Business Analysts, as change agents, are the heartbeat of change. Everything we are part of is a change. We implement new data, new process, new system, new teams, new objectives, and a new strategy.

We retire old data, old processes, and old systems, disband teams, complete objectives, and collaborate on new strategy. This change demands space to allow people involved a grief process. 

There are many models for successful change. Consider Kotter’s eight-step process for leading change:

  1. Create a sense of Urgency
  2. Build a Guiding Coalition
  3. Form Strategic Vision and Initiatives
  4. Enlist Volunteer Army
  5. Enable Action by Removing Barriers
  6. Generate Short-Term Wins
  7. Sustain Acceleration
  8. Institute Change

The first step sets a foundation. People need to understand there is something wrong and change is needed. They must see there is an urgency to change and seize an opportunity. The second step is to get a team of diverse experience together to collaborate and lead change. This team is passionate, credible and persuasive. The third step is to create a vision. A leader needs to have the vision to steer the team through the change. People need to see where the change will lead them. The fourth step is to entice people to join you on the change journey. Gain an army of volunteers to get involved. The fifth step is to enable that army to change the processes and systems that are impeding moving to the future vision. The sixth step is to create short term wins with that army and the change they are making. Measure and track success for those wins. Sharing the facts and showing the value of the accomplishments. The seventh step is to continue with more changes to accelerate the successes. Continue to expand the army with more people who will implement the change vision. The final eighth step is that the change becomes the new norm. It is part of the institution. The cycle begins again. These steps create buy-in for the change which is critical.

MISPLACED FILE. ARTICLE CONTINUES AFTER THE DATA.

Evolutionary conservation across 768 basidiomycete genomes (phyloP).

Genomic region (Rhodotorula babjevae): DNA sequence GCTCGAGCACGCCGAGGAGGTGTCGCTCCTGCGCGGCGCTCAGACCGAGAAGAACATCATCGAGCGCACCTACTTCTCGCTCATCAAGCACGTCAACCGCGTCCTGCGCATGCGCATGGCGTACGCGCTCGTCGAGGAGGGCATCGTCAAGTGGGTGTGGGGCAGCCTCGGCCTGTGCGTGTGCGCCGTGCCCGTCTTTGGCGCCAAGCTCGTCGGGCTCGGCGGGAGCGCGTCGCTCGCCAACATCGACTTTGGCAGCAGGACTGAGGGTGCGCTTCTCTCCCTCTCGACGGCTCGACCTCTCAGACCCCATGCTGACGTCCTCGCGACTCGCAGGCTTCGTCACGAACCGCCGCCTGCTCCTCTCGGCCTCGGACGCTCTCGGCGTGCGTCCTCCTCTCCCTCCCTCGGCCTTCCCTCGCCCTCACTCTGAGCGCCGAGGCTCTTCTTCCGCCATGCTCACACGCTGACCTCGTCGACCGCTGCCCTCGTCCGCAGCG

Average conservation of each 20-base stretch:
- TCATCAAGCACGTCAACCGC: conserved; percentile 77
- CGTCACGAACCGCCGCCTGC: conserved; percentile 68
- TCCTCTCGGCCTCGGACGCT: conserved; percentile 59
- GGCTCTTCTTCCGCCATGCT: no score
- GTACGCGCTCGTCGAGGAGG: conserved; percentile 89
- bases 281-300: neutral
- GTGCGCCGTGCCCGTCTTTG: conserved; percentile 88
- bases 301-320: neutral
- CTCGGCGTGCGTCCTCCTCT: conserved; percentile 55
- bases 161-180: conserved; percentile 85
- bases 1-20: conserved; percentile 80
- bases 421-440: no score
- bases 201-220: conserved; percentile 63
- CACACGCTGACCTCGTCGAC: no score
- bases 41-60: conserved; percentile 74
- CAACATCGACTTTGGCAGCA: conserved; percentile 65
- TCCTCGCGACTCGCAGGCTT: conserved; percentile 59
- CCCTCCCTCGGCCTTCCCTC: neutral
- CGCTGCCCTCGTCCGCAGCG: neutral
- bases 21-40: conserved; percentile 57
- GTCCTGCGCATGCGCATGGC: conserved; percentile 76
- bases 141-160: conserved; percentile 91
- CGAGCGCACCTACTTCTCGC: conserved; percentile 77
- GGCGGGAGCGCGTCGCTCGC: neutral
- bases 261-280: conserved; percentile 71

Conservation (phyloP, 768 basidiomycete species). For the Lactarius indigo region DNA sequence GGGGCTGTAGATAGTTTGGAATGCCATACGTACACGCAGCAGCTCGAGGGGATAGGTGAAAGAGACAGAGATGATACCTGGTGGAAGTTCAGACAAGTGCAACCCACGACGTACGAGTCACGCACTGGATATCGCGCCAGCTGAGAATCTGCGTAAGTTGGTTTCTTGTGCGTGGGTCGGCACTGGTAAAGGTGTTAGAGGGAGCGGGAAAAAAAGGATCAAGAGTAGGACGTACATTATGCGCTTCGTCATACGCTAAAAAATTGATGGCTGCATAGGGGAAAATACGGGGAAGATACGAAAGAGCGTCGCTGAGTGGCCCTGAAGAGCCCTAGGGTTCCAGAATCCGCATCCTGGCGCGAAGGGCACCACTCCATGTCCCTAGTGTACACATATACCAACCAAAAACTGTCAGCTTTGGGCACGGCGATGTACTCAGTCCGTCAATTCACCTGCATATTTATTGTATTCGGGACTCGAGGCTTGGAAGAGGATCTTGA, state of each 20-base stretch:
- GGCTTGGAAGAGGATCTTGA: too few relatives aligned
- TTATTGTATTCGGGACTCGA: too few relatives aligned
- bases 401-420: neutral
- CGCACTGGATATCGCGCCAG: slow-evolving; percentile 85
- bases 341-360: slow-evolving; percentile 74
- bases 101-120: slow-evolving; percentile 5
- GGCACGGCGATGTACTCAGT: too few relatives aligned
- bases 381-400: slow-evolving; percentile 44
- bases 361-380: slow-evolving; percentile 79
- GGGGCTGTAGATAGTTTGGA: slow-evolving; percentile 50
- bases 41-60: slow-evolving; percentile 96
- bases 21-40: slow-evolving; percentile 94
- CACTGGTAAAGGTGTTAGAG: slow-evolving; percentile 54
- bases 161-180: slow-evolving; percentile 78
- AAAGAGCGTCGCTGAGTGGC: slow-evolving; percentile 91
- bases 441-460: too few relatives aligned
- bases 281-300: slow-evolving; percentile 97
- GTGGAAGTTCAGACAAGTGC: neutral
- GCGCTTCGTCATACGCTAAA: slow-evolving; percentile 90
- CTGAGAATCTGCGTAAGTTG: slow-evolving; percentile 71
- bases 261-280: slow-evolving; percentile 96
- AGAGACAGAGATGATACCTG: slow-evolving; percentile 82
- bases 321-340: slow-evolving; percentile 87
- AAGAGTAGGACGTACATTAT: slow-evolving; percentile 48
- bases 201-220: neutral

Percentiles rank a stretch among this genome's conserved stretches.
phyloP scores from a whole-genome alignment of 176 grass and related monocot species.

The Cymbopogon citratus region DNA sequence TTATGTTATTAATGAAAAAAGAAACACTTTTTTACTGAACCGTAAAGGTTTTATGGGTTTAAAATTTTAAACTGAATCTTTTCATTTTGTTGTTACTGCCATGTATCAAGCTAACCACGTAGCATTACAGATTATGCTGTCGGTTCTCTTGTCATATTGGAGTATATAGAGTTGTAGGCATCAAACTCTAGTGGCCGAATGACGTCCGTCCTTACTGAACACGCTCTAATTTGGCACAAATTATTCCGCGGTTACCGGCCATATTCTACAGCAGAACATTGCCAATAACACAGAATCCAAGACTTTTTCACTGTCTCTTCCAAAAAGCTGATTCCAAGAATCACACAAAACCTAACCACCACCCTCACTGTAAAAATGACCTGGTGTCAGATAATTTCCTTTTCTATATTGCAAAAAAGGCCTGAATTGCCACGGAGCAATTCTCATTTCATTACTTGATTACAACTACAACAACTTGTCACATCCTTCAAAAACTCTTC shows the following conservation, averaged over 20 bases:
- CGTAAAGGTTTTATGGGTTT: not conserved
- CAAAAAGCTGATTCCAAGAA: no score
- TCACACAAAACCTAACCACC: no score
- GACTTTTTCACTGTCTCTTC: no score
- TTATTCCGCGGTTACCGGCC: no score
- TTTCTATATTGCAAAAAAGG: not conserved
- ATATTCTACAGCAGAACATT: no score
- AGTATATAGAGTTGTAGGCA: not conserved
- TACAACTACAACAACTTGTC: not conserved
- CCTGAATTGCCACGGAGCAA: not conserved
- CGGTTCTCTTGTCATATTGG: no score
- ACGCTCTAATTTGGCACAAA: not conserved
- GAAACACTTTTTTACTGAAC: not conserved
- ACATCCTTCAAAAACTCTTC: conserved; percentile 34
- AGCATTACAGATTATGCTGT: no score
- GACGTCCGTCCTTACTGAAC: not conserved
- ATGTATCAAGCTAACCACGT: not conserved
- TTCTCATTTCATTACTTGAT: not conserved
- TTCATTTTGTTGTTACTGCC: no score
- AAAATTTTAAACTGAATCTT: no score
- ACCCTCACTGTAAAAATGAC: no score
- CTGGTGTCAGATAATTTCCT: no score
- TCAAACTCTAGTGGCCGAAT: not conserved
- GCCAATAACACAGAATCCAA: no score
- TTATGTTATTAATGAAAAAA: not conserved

As buy in is happening so is grief. Accepting something new requires accepting something lost. Anything different in our life causes us to feel the loss. Change begets grief. Ignoring this human element to change is a risk many companies often ignore. This is a costly mistake. As champions of change are running around excited and building teams, there are people grieving the loss of their old life. Any change requires grief management.

Grief is acknowledged as five stages: denial, anger, bargaining, depression and acceptance. Each of us handles grief differently; it is a very personal experience. Like our business analysis work, grief ‘just depends.’ It is not a scheduled task: Denial will be 10 days followed by 7 days of anger, 3 days of bargaining, and three weeks of depression and then you will accept, and your grief will be over. There that’s done now let’s get back to our vision for change! It does not work like this. Each change event will cause us to have a different grief process. We may revisit stages of the grief cycle before or after we get to acceptance.

Acknowledging that grief exists and should be considered is essential to organization change success.